University Library acquires Dale E. and Clarice Wolf papers, memorabilia
8:42 a.m., July 19, 2011--The University of Delaware of Library has received a gift from former Gov. Dale E. Wolf and his wife, Clarice Wolf, consisting of personal photographs, plaques, certificates, ephemera, news clippings and memorabilia documenting their personal, professional, public and volunteer work.
Material in the collection documents Wolf’s military service in World War II; his agricultural research and DuPont career; Delaware political and public service; as well as community volunteer work, and includes similar work of Clarice Wolf. Receipt of the collection helps to preserve their remarkable life and many contributions.
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Dale Wolf was born in 1924 in Kearney, Neb., and is an alumnus of the University of Nebraska, from which he received a bachelor's degree in agricultural science.
He received field artillery officer training at Fort Sill, Okla., and was commissioned a lieutenant in the U.S. Army Infantry Division. For bravery under fire as an artillery forward observer at the Battle of Okinawa on May 12, 1945, he received the Bronze Star and the Purple Heart.
After the war, Wolf received a doctorate in 1950 from Rutgers University, the first doctorate awarded in the field of weed science. He was co-author, in 1951, of Principles of Weed Control with Gilbert Ahlgren of Rutgers and Glenn Klingman of North Carolina State University. This work is still considered a standard text.
Wolf’s pioneering work in weed and soil science was recognized by DuPont, which recruited him to join the business in 1950. In the course of his long career at DuPont, Wolf advanced from research biologist to group vice president of agricultural products. His work at DuPont took him around the world, with extensive travel in Japan, China, Africa and Russia.
Wolf’s professional activities included leadership roles in the National Agriculture Chemical Association (NACA), the International Agriculture Chemical Association (GIFAP) and the Pharmaceutical Manufacturing Association (PMA).
Wolf resigned from DuPont in 1987 to accept then-Gov. Michael N. Castle’s appointment as director of Delaware Development, where he was responsible for the state’s capital budget, housing for the poor, tourism and economic development.
He was elected as the state's 23rd lieutenant governor in 1988 and served a four-year term with Castle. As lieutenant governor, Wolf oversaw the Senate and the Pardons Board, and chaired both the Drug and Alcohol Abuse Coordinating Council and the Adult Literacy Council.
In 1989, President George H.W. Bush appointed him to the U.S. Intergovernmental Policy Advisory Committee (IGPAC).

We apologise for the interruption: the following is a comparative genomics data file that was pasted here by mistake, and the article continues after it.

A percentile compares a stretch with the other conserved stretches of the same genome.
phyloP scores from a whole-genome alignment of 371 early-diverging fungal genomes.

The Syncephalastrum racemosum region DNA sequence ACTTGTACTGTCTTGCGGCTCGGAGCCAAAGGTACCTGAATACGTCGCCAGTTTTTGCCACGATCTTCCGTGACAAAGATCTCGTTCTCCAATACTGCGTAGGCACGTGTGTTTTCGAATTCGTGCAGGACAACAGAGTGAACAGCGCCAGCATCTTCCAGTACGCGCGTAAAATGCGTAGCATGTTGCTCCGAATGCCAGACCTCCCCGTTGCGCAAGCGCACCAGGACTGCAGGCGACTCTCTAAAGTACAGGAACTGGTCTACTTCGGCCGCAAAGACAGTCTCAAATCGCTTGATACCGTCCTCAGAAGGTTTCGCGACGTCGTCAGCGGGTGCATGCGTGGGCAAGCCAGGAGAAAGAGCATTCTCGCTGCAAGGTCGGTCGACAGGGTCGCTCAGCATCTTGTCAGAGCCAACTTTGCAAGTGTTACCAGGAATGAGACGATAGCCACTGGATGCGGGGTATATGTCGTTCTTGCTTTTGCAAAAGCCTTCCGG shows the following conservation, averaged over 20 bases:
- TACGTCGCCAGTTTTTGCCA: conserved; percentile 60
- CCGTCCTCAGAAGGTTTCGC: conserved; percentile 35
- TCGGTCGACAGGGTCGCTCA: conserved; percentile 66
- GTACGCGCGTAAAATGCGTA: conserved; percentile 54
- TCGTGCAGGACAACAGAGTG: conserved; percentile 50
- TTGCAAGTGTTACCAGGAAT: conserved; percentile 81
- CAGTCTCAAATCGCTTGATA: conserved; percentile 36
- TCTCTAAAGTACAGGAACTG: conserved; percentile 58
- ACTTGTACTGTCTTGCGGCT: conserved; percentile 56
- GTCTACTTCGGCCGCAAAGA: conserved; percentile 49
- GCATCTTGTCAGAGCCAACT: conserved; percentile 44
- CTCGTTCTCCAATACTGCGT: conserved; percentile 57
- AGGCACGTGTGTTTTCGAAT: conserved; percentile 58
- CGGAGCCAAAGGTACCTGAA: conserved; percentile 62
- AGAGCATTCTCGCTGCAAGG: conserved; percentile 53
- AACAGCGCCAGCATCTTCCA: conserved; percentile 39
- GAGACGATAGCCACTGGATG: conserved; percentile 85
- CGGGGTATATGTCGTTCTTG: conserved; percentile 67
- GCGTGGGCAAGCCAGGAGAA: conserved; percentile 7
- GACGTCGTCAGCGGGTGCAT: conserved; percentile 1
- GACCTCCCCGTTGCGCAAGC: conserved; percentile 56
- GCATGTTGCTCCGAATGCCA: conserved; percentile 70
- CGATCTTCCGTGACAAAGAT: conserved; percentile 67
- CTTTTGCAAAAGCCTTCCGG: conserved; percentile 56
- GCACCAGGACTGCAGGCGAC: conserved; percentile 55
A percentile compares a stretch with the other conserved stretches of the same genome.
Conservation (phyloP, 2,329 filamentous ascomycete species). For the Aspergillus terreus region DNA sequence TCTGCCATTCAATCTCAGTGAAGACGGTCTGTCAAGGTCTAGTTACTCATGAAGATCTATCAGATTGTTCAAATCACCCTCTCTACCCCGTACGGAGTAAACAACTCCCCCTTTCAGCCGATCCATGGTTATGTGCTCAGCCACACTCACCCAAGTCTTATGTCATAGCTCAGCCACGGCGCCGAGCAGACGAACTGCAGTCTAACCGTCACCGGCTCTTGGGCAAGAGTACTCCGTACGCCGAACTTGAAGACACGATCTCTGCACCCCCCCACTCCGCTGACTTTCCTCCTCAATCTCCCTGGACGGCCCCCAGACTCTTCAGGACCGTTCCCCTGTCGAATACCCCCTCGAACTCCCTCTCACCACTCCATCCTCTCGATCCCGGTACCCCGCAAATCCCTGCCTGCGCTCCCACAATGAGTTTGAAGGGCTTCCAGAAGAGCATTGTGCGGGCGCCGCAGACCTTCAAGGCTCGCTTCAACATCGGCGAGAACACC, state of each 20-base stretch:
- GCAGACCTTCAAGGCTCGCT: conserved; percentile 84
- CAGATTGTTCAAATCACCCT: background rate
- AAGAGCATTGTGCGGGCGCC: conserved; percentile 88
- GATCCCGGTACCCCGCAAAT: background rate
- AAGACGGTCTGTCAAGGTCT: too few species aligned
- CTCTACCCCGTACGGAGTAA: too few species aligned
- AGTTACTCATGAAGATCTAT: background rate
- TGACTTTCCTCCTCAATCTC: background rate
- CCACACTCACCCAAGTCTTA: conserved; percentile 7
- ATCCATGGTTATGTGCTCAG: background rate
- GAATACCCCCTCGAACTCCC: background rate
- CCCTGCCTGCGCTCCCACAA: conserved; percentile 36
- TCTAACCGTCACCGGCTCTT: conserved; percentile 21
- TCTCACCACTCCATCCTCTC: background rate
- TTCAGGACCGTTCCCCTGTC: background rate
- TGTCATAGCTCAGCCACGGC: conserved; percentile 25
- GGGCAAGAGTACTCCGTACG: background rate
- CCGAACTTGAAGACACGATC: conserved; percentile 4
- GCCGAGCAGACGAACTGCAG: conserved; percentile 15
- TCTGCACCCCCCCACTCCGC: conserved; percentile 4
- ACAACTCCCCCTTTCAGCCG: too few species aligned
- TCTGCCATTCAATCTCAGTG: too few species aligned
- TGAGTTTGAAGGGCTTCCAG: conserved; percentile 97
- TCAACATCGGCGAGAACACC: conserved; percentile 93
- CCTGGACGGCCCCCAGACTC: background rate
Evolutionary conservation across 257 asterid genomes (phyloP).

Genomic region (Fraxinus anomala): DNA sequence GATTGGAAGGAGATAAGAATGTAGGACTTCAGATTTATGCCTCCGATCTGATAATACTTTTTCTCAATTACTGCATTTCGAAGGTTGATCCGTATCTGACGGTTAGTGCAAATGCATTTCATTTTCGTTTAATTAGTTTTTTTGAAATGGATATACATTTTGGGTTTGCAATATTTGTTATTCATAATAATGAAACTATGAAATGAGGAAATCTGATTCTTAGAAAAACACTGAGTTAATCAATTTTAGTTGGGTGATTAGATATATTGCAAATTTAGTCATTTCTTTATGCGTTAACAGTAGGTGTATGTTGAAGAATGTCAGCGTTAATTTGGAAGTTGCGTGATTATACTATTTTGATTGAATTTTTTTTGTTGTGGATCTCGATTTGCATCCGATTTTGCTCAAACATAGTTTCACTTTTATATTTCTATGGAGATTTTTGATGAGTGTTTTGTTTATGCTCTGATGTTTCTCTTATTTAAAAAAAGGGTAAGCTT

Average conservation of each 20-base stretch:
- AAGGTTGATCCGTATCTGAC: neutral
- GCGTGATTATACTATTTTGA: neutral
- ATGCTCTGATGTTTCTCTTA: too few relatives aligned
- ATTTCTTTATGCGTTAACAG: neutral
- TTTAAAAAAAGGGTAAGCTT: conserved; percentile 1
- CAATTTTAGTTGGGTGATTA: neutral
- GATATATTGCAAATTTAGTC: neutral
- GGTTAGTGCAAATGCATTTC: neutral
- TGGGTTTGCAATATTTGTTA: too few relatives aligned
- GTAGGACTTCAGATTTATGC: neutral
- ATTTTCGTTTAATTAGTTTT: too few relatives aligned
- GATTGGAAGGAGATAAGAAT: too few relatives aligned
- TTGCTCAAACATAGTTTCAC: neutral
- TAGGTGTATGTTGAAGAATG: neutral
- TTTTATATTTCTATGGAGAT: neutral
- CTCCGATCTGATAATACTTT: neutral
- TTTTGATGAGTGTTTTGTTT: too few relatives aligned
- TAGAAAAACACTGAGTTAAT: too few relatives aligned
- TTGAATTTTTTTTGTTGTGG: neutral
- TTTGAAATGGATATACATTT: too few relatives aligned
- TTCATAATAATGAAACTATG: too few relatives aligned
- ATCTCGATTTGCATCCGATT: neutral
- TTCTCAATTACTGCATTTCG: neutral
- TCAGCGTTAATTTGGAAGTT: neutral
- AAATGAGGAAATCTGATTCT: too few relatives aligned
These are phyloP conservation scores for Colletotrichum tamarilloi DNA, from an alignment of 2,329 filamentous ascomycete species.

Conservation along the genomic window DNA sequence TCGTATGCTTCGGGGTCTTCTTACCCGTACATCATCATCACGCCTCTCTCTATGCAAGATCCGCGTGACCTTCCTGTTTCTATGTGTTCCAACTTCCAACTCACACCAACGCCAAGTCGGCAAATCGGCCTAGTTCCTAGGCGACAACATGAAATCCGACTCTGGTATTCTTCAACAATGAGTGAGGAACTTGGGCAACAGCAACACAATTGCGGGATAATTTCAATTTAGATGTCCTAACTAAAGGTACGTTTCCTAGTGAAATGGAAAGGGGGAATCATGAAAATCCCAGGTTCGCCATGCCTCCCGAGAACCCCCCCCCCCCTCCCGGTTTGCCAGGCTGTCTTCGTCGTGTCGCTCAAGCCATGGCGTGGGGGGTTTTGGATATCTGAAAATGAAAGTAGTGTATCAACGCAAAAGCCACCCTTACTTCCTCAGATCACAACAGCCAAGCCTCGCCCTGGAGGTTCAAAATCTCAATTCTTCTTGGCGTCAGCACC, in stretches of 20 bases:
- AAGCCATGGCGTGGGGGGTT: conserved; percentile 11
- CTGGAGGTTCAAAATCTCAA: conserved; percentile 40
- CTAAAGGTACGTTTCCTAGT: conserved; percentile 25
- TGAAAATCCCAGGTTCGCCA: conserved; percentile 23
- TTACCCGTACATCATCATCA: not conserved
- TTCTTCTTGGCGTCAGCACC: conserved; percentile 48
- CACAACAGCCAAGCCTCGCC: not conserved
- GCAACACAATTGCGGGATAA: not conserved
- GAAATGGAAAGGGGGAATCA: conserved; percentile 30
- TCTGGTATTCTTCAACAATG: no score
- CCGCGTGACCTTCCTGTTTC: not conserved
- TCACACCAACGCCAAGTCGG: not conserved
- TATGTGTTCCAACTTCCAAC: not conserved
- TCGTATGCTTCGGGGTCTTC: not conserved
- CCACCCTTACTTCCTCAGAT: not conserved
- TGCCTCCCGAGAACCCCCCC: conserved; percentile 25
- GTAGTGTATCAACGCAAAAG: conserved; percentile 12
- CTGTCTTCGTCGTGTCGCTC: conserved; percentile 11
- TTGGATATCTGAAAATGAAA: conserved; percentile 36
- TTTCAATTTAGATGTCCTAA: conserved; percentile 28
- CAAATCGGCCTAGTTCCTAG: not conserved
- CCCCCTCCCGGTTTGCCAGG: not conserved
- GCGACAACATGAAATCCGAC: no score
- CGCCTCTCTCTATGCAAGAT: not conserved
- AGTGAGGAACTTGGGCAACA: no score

When Castle was elected to the U.S. House of Representatives and resigned from the governorship on Dec. 31, 1992, Wolf was sworn in and served a record short term as governor of Delaware until Jan. 19, 1993. He did not seek election to a full term as governor.
In addition to professional involvements, Wolf served as chairman of Daynel International in China, a consulting group assisting companies wishing to do business in that nation. He also helped set up the Guangzhou office in China for the law firm of Mezzullo-McCandlish.
He has served on advisory committees of the College of Agriculture and Natural Resources and the Department of Hotel, Restaurant and Institutional Management at the University of Delaware, as well as on the boards of Red Cross, Girls, Inc. and Christiana Care Medical Center.
Wolf is chairman of SURJ (Stand Up for What’s Right and Just), an organization dedicated to improving the criminal justice system in Delaware.
The Wolfs contribute leadership to numerous civic, community, church and charitable organizations. Clarice Wolf, who received the Jefferson Award in 1998, has a long record of working with children and family services. She was a court appointed special advocate, a board member of Family Services of Delaware, and a volunteer with YWCA, Sojourners’ Place and the Emmanuel Dining Room. These activities are reflected in the many certificates of appreciation and photographs included in the library gift collection.
“The Wolf archive will be housed in Special Collections of the University of Delaware Library. The University of Delaware Library has a strong commitment to the important content of the papers and archives of elected officials,” said Susan Brynteson, vice provost and May Morris Director of Libraries. “The Wolf papers will join the Congressional papers of Delaware U.S. Senator Thomas Carper and former U.S. Senators Michael Castle, Ted Kaufman, John Williams and Allen Frear, among others.”
The University of Delaware Library will process, organize and preserve the Wolf papers, which will contribute to future research efforts of students and researchers. Papers relating to Wolf’s term of office as governor are in the Delaware Public Archives.
Images courtesy Special Collections, University of Delaware Library.